Template making and take-off for upcoming project.
It’s a hip roof, 9:12.
Starting with a geometry guide that will give me any angle I need to cut a pattern..
open for: pattern making, roof geometry, #quickmaths #roofmaths #lifeadvice #insults
do not follow me on twitter.
There is very little information in english on traditional metal roofing. This is what prompted me to begin studying seaming, and publishing the metal roofing bible in 2018 after years of study and work in this field. I found all of the American resources lacking in this department, and most of the leaders in the field of historical roofing in America lacking in their knowledge of time-honored methods for folding and seaming. This short brochure is one of the few examples that show basic seaming techniques.
Although it does not offer instruction on how to create patterns for unique situations, it gives the reader the basics of the “knots” used to accomplish different details in metal roofing without cutting, soldering, or sealants. These techniques allow the roofing elements to be free-folded, and more importantly it allows the roof to be repairable in the future without disrupting the entire assembly. This is not possible with american flat-lock methods where pans are soldered together creating a monolith.
“Surface development” or “surface pattern making” is the process of creating a 2d pattern for any shape that will be formed out of sheet material to create a 3d assembly.
The skills of surface development pattern making are important for decorative sheet metal, historic preservation, metal roofing, and copper work. Learning how to develop a pattern for any shape you would like to create can be useful for larger architectural forms as well.
One of the techniques used in pattern making is called “parallel line development”. This skill is vital for creating notching patterns for standing seam roofs.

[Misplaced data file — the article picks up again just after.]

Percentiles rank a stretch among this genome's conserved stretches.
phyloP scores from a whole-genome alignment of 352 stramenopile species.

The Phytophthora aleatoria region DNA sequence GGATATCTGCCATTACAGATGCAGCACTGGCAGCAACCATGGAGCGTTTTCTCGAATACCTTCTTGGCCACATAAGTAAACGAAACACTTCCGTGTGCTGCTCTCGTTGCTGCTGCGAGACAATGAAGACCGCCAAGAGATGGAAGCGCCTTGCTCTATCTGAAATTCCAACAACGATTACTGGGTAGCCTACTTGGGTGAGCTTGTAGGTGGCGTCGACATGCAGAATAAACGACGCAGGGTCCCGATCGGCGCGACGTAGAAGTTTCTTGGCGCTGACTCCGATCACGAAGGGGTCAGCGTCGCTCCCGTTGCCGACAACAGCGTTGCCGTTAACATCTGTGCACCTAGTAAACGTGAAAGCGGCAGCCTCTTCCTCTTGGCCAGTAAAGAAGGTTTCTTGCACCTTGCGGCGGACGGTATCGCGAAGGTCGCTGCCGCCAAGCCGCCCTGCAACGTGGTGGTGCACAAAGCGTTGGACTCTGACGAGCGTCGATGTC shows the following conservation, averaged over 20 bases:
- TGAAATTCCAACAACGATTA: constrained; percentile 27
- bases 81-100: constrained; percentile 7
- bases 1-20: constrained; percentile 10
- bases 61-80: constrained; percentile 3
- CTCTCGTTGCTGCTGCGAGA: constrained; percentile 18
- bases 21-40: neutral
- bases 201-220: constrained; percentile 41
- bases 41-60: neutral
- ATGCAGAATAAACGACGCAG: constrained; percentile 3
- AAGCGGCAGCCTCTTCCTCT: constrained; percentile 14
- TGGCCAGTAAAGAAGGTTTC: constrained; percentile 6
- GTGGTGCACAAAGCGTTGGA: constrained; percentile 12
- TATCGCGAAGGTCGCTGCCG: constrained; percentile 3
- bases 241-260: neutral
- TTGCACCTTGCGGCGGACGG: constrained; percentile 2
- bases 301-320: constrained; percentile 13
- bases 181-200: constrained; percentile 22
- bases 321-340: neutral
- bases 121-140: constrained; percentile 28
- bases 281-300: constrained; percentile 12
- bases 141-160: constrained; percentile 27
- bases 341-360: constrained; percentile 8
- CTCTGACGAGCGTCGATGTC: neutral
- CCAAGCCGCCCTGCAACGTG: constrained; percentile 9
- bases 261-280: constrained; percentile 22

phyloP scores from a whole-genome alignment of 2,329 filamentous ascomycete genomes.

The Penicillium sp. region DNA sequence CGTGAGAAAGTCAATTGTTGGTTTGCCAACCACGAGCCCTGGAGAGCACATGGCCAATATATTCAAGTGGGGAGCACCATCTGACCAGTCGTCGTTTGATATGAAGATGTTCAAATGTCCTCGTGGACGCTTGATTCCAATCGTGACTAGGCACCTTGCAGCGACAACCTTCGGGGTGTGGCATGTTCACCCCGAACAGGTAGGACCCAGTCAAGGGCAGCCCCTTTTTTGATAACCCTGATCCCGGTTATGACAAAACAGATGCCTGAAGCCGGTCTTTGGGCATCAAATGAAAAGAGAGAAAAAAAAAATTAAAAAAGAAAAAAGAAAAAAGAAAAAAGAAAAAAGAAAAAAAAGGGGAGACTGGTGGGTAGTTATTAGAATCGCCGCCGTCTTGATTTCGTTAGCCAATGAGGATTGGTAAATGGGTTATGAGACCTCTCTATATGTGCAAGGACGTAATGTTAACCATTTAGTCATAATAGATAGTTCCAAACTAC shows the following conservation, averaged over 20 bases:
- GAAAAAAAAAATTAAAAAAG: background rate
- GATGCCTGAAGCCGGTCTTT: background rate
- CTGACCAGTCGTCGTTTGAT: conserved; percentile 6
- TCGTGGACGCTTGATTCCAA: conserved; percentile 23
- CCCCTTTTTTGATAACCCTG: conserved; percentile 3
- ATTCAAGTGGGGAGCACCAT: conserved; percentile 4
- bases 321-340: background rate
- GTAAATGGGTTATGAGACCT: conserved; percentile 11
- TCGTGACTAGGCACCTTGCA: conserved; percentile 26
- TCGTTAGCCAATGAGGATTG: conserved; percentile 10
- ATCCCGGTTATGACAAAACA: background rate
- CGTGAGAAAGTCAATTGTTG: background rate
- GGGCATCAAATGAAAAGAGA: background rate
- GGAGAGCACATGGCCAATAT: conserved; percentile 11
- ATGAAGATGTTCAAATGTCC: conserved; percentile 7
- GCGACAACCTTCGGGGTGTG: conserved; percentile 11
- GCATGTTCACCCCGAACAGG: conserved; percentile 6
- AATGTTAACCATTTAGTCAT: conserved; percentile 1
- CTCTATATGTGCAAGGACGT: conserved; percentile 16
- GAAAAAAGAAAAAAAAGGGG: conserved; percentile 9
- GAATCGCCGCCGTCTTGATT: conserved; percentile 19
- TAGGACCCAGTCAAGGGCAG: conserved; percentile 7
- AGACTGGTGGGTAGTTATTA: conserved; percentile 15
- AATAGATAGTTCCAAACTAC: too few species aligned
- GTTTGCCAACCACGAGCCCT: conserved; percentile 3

The book, along with many other primary sources are hosted at The APT Library at the internet archive.
In 2015 I left Rhode Island, and Casa Buena Builders to bring seamed roofing to the english-speaking world. I had been studying at night, bringing my skills up with folding and joinery; while working full-time in historic preservation, remodeling, and slate roofing. My favorite project of the tour that year was this seminar I was invited to give at the HPTC (Historic Preservation Training Center) headquarters in Frederick, MD.
Almost all of these techniques were completely foreign to the seasoned pros from the National Parks Service. I hope to one-day have all of these rules codified in English, and accepted at least internally within organizations like NPS. We may never be able to regulate the entire market like the better countries but within institutions and even preservation districts it is possible. I know all properties benefit from having roofs that are designed to last as long as the building.
This handout (PDF link) below demonstrates how to layout and cut the valley seam, from the ground as long as you know the two pitches of the intersection roof faces. This is very important with metal roof seaming. Much like in timber framing: the piece must be fully fabricated to exact specifications before they are assembled. In the same way: we do most of our design and layout on the drawing board, and on the cutting bench. There is very little “in place” fabrication, only folding assemblies.